In general, the diaspora artists’ work tended to emphasise the anaemia of the local art-world, whose offerings appeared positively provincial in comparison. Placing the work of two Silver Musgrave Medal awardees, Laura Facey and Margaret Chen, in the large space at the entrance didn’t work. Of course, size-wise they couldn’t have gone anywhere else, and one understands the dilemma of the curators, but to be greeted on entry by sculptural works by Chen that one has seen too many times over the years wasn’t exactly stimulating. Isn’t it time to retire the tediously literal Cross-Section of Portal, a large brown vagina dentata sporting a ghostly imprint of a face? Was nothing else available?
Trying to make a hasty escape from Chen’s baleful assemblages, you could easily have overlooked Facey’s beautiful carvings from her 2006 show The Everything Doors. Her subtle yet powerful Blood of Zinc, a rendition of two sheets of zinc carved out of mahogany, poetically references the living conditions of the region’s underclasses.
In the little foyer under the gallery’s staircase, Michael Hayden Elliott’s monochromatic work on aluminium simply titled Independence portrayed a charming vision of the “rural other” free of the usual clichés. In centre foreground, almost spot-lit, stands a little girl with a doll under one arm, while behind her is a stone cottage with another girl looking out of a window; to one side of the house stands an adult couple.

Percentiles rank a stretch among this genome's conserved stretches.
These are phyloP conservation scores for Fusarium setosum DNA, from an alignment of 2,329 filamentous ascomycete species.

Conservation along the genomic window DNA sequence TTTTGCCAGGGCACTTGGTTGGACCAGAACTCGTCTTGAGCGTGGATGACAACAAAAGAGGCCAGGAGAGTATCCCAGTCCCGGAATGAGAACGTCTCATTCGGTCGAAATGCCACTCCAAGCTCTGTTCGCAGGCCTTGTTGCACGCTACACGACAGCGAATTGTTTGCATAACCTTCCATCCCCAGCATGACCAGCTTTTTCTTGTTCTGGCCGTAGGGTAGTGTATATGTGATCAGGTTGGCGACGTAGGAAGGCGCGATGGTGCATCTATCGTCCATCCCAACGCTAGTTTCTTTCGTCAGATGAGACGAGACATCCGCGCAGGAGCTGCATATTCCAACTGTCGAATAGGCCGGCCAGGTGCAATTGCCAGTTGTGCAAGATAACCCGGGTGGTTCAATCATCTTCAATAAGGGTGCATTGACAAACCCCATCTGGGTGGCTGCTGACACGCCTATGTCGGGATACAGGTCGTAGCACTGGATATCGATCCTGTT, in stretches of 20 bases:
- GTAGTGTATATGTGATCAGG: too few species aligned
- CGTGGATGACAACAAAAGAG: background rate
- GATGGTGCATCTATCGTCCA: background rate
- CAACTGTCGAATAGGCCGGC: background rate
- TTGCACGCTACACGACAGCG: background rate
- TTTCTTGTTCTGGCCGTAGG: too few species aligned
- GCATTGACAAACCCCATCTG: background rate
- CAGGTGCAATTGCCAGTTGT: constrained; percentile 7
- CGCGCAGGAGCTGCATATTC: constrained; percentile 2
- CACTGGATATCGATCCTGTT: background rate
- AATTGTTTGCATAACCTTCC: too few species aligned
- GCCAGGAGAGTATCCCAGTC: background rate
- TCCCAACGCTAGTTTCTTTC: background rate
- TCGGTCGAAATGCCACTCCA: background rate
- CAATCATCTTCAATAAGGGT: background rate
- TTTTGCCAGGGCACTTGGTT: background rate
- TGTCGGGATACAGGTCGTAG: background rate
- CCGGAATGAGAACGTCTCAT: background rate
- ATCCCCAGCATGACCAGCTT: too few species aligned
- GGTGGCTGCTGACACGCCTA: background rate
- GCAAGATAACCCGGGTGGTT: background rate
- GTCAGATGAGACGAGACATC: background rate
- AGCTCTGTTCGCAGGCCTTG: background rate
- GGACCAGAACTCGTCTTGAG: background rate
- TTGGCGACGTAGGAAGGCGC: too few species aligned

I am more familiar with the larger-than-life-like paintings of Elliott’s son, Michael Franklyn Elliott, whose close-up, in-your-face image of bullets, The Devil’s Currency, excited almost universal approval, and was said to be the most popular painting in the show. I thought at first that the title was too slick and glib, but it did provoke a series of related thoughts or questions, especially after I heard a newsreader describe a scenario in which police and criminals were “trading bullets.” One hears, for instance, of spent or unspent bullets. Why do bullets and shells evoke these tropes of commerce? In other works, Elliott typically focuses on close-ups of piled-up vegetables and fruit (okra, breadfruit, star-apples) or fish, such as you would find in a country market; in this painting he treats bullets in exactly the same manner.
Fundamentally related, though somewhat more sophisticated in both treatment and concept, was Bryan McFarlane’s Unexploded Ordinance Nesting with Egg, featuring a heap of black and white cannonballs expressively rendered in oil on canvas. McFarlane is one of those diaspora Jamaicans I mentioned earlier, as is Peter Wayne Lewis, whose fluid visual explorations of jazz produce rhythmic works of great beauty.